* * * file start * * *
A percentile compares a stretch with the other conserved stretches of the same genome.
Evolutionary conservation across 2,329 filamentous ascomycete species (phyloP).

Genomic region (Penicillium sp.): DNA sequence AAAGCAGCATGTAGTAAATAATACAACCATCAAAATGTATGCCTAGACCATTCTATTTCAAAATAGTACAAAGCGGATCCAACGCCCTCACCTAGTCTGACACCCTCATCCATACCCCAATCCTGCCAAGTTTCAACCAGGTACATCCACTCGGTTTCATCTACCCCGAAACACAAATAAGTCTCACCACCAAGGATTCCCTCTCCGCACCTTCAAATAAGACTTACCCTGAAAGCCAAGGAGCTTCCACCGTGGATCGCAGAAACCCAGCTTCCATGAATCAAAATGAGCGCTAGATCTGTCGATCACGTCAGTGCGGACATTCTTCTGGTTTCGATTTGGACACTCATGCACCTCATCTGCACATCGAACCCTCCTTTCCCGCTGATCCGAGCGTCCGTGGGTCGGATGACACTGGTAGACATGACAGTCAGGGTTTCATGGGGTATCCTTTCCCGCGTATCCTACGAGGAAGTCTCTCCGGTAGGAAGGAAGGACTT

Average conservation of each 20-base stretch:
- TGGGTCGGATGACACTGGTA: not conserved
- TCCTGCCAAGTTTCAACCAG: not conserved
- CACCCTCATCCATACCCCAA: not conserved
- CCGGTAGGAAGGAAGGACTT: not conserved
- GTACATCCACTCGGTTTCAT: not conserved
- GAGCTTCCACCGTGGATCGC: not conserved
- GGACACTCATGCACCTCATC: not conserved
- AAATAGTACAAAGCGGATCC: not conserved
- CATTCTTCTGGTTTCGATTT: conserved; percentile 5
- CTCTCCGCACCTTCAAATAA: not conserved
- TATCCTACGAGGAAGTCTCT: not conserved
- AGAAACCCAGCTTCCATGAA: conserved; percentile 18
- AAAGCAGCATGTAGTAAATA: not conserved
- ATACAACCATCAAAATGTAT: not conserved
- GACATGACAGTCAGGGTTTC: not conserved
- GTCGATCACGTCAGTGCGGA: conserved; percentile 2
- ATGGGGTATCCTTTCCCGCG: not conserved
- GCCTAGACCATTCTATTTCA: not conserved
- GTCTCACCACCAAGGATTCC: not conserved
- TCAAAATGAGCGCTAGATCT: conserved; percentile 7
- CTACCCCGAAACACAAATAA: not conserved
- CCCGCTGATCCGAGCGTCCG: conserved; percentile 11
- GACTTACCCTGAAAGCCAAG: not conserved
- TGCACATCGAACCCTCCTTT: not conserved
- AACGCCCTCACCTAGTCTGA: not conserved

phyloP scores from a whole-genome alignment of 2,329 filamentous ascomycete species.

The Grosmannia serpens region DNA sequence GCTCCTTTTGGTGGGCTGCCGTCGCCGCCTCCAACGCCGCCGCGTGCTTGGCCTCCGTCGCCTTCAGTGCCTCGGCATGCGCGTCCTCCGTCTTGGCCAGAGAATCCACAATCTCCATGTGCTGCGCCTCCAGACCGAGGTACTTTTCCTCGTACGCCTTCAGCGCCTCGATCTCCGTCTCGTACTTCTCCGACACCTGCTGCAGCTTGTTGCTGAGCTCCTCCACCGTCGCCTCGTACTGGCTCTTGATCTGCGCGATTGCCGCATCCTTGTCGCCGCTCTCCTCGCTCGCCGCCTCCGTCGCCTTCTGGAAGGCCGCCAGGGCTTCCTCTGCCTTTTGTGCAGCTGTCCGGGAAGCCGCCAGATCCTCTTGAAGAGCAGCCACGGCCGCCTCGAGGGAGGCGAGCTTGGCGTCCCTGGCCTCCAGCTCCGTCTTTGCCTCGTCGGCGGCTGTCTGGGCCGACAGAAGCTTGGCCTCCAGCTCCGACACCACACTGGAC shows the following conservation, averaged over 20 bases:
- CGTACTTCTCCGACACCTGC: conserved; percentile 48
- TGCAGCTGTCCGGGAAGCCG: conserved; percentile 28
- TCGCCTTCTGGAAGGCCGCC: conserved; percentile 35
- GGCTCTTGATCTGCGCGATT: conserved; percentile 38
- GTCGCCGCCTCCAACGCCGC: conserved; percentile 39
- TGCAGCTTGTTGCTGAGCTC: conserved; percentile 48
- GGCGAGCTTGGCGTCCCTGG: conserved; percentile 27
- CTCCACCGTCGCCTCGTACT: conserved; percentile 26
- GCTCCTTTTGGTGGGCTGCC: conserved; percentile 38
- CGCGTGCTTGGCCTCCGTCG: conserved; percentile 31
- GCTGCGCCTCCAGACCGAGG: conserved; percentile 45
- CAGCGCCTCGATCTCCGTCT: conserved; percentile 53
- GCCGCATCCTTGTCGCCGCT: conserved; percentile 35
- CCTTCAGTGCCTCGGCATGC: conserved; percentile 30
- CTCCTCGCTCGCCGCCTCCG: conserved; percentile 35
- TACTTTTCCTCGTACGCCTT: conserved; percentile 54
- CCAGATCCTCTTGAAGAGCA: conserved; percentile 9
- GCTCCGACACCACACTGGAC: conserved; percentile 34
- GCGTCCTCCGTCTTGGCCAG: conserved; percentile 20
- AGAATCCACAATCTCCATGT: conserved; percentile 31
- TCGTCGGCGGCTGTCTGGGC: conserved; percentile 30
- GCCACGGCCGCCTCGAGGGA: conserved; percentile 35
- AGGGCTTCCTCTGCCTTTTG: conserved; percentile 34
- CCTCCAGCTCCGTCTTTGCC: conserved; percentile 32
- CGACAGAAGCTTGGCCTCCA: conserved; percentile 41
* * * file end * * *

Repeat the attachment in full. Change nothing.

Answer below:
A percentile compares a stretch with the other conserved stretches of the same genome.
Evolutionary conservation across 2,329 filamentous ascomycete species (phyloP).

Genomic region (Penicillium sp.): DNA sequence AAAGCAGCATGTAGTAAATAATACAACCATCAAAATGTATGCCTAGACCATTCTATTTCAAAATAGTACAAAGCGGATCCAACGCCCTCACCTAGTCTGACACCCTCATCCATACCCCAATCCTGCCAAGTTTCAACCAGGTACATCCACTCGGTTTCATCTACCCCGAAACACAAATAAGTCTCACCACCAAGGATTCCCTCTCCGCACCTTCAAATAAGACTTACCCTGAAAGCCAAGGAGCTTCCACCGTGGATCGCAGAAACCCAGCTTCCATGAATCAAAATGAGCGCTAGATCTGTCGATCACGTCAGTGCGGACATTCTTCTGGTTTCGATTTGGACACTCATGCACCTCATCTGCACATCGAACCCTCCTTTCCCGCTGATCCGAGCGTCCGTGGGTCGGATGACACTGGTAGACATGACAGTCAGGGTTTCATGGGGTATCCTTTCCCGCGTATCCTACGAGGAAGTCTCTCCGGTAGGAAGGAAGGACTT

Average conservation of each 20-base stretch:
- TGGGTCGGATGACACTGGTA: not conserved
- TCCTGCCAAGTTTCAACCAG: not conserved
- CACCCTCATCCATACCCCAA: not conserved
- CCGGTAGGAAGGAAGGACTT: not conserved
- GTACATCCACTCGGTTTCAT: not conserved
- GAGCTTCCACCGTGGATCGC: not conserved
- GGACACTCATGCACCTCATC: not conserved
- AAATAGTACAAAGCGGATCC: not conserved
- CATTCTTCTGGTTTCGATTT: conserved; percentile 5
- CTCTCCGCACCTTCAAATAA: not conserved
- TATCCTACGAGGAAGTCTCT: not conserved
- AGAAACCCAGCTTCCATGAA: conserved; percentile 18
- AAAGCAGCATGTAGTAAATA: not conserved
- ATACAACCATCAAAATGTAT: not conserved
- GACATGACAGTCAGGGTTTC: not conserved
- GTCGATCACGTCAGTGCGGA: conserved; percentile 2
- ATGGGGTATCCTTTCCCGCG: not conserved
- GCCTAGACCATTCTATTTCA: not conserved
- GTCTCACCACCAAGGATTCC: not conserved
- TCAAAATGAGCGCTAGATCT: conserved; percentile 7
- CTACCCCGAAACACAAATAA: not conserved
- CCCGCTGATCCGAGCGTCCG: conserved; percentile 11
- GACTTACCCTGAAAGCCAAG: not conserved
- TGCACATCGAACCCTCCTTT: not conserved
- AACGCCCTCACCTAGTCTGA: not conserved

phyloP scores from a whole-genome alignment of 2,329 filamentous ascomycete species.

The Grosmannia serpens region DNA sequence GCTCCTTTTGGTGGGCTGCCGTCGCCGCCTCCAACGCCGCCGCGTGCTTGGCCTCCGTCGCCTTCAGTGCCTCGGCATGCGCGTCCTCCGTCTTGGCCAGAGAATCCACAATCTCCATGTGCTGCGCCTCCAGACCGAGGTACTTTTCCTCGTACGCCTTCAGCGCCTCGATCTCCGTCTCGTACTTCTCCGACACCTGCTGCAGCTTGTTGCTGAGCTCCTCCACCGTCGCCTCGTACTGGCTCTTGATCTGCGCGATTGCCGCATCCTTGTCGCCGCTCTCCTCGCTCGCCGCCTCCGTCGCCTTCTGGAAGGCCGCCAGGGCTTCCTCTGCCTTTTGTGCAGCTGTCCGGGAAGCCGCCAGATCCTCTTGAAGAGCAGCCACGGCCGCCTCGAGGGAGGCGAGCTTGGCGTCCCTGGCCTCCAGCTCCGTCTTTGCCTCGTCGGCGGCTGTCTGGGCCGACAGAAGCTTGGCCTCCAGCTCCGACACCACACTGGAC shows the following conservation, averaged over 20 bases:
- CGTACTTCTCCGACACCTGC: conserved; percentile 48
- TGCAGCTGTCCGGGAAGCCG: conserved; percentile 28
- TCGCCTTCTGGAAGGCCGCC: conserved; percentile 35
- GGCTCTTGATCTGCGCGATT: conserved; percentile 38
- GTCGCCGCCTCCAACGCCGC: conserved; percentile 39
- TGCAGCTTGTTGCTGAGCTC: conserved; percentile 48
- GGCGAGCTTGGCGTCCCTGG: conserved; percentile 27
- CTCCACCGTCGCCTCGTACT: conserved; percentile 26
- GCTCCTTTTGGTGGGCTGCC: conserved; percentile 38
- CGCGTGCTTGGCCTCCGTCG: conserved; percentile 31
- GCTGCGCCTCCAGACCGAGG: conserved; percentile 45
- CAGCGCCTCGATCTCCGTCT: conserved; percentile 53
- GCCGCATCCTTGTCGCCGCT: conserved; percentile 35
- CCTTCAGTGCCTCGGCATGC: conserved; percentile 30
- CTCCTCGCTCGCCGCCTCCG: conserved; percentile 35
- TACTTTTCCTCGTACGCCTT: conserved; percentile 54
- CCAGATCCTCTTGAAGAGCA: conserved; percentile 9
- GCTCCGACACCACACTGGAC: conserved; percentile 34
- GCGTCCTCCGTCTTGGCCAG: conserved; percentile 20
- AGAATCCACAATCTCCATGT: conserved; percentile 31
- TCGTCGGCGGCTGTCTGGGC: conserved; percentile 30
- GCCACGGCCGCCTCGAGGGA: conserved; percentile 35
- AGGGCTTCCTCTGCCTTTTG: conserved; percentile 34
- CCTCCAGCTCCGTCTTTGCC: conserved; percentile 32
- CGACAGAAGCTTGGCCTCCA: conserved; percentile 41